Overnight, minor shortwaves drifting eastwards from the near Continent continue to bring the risk of elevated showers and a few sporadic lightning strikes almost anywhere across central and southern Britain across to southern Ireland, although overall CAPE is a lot lower than previous nights so lightning will probably not be as prolific or widespread.

http://convectiveweather.co.uk/forecast.php?date=2020-08-14

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Seems some sort of storm managed to stagger inland, the OH heard a few rumbles earlier. And it gave up when it reached Norwich. Still, lots of nice crud following in it's wake with attendant drizzle, who needs sunshine eh? 

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well a rather dysmall paltry end to a fantastic heatwave, with only isolated narrow shortlived TS showers. no 4hour long thunderstorms like back in the 80's. We can blame ourselves, we really wrecked the climate

 

see you next summer

 

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29 minutes ago, Rascals Revenge said:

well a rather dysmall paltry end to a fantastic heatwave, with only isolated narrow shortlived TS showers. no 4hour long thunderstorms like back in the 80's. We can blame ourselves, we really wrecked the climate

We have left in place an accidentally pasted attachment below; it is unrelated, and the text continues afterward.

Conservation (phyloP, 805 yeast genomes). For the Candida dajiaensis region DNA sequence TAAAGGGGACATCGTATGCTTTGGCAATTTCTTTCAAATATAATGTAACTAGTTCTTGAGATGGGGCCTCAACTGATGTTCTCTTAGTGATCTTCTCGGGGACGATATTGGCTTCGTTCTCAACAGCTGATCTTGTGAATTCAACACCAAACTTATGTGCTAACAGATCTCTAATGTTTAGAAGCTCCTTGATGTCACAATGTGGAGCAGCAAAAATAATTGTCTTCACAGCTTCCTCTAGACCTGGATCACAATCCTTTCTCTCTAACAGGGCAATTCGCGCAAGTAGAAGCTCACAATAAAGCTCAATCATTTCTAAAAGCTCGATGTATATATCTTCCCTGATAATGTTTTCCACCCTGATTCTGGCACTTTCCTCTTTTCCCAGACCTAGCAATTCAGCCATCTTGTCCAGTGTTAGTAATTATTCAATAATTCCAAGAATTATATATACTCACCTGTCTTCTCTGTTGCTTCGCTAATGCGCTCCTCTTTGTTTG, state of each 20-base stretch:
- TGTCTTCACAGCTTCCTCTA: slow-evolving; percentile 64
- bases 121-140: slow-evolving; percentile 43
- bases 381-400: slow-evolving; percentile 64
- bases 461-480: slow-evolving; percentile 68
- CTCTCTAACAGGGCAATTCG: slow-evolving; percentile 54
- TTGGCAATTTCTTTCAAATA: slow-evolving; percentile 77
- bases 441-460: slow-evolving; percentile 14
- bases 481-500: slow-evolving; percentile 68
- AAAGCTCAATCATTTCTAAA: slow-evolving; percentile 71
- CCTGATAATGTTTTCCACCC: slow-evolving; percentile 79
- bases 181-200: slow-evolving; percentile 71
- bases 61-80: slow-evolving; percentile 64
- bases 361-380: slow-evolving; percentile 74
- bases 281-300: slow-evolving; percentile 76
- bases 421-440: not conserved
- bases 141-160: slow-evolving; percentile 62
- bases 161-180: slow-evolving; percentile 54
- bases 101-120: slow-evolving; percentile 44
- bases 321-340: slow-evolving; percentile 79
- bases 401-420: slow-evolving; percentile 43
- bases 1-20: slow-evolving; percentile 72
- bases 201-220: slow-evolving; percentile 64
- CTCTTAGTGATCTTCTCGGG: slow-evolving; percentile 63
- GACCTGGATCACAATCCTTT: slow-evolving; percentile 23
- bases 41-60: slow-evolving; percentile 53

see you next summer

 

We’ve had plenty of 4 hour or longer storms in this country since the 80s! You only have to go back to last year’s July event. Then there have been events like that or better each year before. The weather setup just hasn’t been quite right this year for storms of those durations in the south especially. Been a bad year for French imports. 

Edited by oliverek7
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Another heatwave passes and another pathetic end convectively speaking down here. Don't seem to be able to buy more than weakening storm that staggers towards Bournemouth and then falls apart irrespective of which direction is comes from, south, east, north or west always the same results.

Its a very IMBY post obviously and appreciate many have filled their boots this week, not to mention they were also the same locations that generally had multiple rounds TS activity in June. In fact drawing a line up from Central London to Liverpool and 50 miles either side it looks like it been borderline a terrific summer for storms.